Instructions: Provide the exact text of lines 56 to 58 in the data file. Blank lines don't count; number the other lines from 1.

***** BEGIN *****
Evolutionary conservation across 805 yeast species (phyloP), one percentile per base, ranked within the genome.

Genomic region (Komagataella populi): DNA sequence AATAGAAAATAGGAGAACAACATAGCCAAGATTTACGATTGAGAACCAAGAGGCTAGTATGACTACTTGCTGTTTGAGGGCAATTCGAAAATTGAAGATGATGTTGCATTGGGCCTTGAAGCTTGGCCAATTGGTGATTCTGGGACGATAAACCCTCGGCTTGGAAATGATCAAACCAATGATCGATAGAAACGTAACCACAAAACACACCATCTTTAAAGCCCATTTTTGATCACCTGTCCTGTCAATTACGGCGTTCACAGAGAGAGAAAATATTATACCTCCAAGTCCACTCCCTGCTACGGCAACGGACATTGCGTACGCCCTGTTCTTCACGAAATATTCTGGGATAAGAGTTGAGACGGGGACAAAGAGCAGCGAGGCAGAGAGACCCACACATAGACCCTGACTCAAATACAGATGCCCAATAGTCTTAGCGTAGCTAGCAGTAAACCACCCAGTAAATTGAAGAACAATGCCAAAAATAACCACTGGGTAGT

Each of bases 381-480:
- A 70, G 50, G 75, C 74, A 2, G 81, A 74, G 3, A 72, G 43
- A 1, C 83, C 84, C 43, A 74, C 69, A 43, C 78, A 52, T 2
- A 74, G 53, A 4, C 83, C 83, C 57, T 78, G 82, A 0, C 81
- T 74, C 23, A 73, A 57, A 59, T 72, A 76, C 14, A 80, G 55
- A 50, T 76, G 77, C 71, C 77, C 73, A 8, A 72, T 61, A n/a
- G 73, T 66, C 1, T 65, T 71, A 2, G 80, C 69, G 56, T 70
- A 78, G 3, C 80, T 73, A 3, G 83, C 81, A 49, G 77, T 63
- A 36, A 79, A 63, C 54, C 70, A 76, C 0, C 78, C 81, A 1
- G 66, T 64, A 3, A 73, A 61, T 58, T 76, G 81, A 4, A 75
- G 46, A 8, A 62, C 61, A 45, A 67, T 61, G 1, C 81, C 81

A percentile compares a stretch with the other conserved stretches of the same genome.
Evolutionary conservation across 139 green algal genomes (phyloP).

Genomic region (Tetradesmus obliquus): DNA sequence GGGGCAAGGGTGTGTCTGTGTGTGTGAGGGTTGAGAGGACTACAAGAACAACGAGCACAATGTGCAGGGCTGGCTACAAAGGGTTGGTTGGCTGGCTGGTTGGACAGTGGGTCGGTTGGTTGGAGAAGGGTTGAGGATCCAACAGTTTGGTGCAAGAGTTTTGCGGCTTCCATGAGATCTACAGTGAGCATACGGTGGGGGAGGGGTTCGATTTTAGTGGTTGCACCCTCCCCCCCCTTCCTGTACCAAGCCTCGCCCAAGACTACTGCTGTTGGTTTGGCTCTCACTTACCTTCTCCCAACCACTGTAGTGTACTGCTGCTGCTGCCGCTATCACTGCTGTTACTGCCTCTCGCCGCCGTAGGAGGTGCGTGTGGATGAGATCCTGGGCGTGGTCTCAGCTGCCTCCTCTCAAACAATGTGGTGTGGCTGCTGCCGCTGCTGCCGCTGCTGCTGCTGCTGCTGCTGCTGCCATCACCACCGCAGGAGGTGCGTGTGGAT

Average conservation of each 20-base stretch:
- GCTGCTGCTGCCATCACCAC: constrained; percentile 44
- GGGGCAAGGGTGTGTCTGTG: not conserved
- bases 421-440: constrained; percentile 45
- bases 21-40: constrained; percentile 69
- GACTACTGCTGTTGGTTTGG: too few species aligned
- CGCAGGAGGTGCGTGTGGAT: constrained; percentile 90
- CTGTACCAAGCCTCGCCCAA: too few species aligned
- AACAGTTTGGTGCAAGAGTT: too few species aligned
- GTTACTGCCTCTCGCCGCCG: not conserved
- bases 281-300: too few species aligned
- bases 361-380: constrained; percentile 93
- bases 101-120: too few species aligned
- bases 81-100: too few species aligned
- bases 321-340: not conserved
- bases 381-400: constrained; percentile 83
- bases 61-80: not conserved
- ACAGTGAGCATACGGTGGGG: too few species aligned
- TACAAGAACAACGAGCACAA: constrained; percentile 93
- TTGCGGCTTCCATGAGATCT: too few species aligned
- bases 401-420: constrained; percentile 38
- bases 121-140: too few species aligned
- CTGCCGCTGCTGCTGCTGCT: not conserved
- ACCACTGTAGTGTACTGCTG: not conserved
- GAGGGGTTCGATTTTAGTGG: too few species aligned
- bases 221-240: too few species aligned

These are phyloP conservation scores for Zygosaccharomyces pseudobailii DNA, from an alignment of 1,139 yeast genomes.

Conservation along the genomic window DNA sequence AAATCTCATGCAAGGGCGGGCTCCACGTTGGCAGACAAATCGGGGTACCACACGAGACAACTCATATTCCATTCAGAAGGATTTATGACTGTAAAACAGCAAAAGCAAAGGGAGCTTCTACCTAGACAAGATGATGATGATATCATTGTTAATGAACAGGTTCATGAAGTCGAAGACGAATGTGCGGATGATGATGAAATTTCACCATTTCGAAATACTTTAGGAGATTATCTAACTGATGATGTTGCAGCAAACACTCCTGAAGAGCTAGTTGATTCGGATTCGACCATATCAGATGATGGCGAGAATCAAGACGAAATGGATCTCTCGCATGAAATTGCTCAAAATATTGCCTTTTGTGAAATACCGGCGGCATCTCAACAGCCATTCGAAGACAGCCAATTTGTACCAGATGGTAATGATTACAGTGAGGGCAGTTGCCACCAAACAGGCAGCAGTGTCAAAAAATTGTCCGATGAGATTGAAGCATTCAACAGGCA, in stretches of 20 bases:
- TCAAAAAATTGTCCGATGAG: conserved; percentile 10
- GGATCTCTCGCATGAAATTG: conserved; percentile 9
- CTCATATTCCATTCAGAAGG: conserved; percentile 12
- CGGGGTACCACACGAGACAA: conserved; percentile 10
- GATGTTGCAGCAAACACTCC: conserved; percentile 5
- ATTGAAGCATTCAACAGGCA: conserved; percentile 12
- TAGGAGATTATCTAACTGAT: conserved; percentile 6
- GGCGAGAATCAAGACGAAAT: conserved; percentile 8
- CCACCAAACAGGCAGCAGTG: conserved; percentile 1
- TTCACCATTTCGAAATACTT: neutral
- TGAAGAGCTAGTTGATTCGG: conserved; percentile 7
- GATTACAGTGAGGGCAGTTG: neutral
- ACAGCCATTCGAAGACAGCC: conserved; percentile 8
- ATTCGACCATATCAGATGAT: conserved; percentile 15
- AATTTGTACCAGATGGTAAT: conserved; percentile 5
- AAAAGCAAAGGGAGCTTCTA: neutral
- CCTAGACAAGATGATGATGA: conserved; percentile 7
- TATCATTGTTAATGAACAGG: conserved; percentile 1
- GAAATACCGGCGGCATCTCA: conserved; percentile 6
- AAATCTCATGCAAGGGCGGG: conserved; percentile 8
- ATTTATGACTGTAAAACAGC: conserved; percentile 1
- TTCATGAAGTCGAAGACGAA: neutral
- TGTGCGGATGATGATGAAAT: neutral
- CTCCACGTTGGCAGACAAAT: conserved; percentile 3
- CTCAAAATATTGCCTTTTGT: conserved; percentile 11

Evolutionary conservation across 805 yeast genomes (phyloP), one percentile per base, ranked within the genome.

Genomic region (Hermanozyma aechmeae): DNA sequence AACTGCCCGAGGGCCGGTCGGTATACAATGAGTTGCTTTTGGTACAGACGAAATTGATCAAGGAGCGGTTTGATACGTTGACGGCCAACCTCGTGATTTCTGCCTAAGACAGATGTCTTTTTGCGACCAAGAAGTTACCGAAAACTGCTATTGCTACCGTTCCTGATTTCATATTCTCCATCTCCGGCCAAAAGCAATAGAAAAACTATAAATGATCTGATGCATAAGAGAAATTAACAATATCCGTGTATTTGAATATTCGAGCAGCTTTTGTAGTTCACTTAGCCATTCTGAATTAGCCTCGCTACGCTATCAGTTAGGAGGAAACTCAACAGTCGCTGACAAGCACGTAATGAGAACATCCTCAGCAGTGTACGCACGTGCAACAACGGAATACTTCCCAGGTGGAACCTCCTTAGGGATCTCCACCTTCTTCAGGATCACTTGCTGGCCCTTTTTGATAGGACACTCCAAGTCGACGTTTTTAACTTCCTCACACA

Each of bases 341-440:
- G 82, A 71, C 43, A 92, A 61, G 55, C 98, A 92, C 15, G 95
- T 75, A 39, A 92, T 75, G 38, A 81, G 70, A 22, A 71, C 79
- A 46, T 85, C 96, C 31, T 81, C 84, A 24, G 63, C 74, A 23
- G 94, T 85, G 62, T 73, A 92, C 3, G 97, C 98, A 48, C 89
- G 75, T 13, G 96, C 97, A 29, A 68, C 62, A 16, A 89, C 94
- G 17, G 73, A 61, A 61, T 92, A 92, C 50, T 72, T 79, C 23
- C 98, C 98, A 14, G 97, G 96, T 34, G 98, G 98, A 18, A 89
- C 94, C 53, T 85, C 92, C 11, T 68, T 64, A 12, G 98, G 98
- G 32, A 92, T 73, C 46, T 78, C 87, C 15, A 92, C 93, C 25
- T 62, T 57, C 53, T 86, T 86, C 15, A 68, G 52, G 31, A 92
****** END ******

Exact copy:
- GATTACAGTGAGGGCAGTTG: neutral
- ACAGCCATTCGAAGACAGCC: conserved; percentile 8
- ATTCGACCATATCAGATGAT: conserved; percentile 15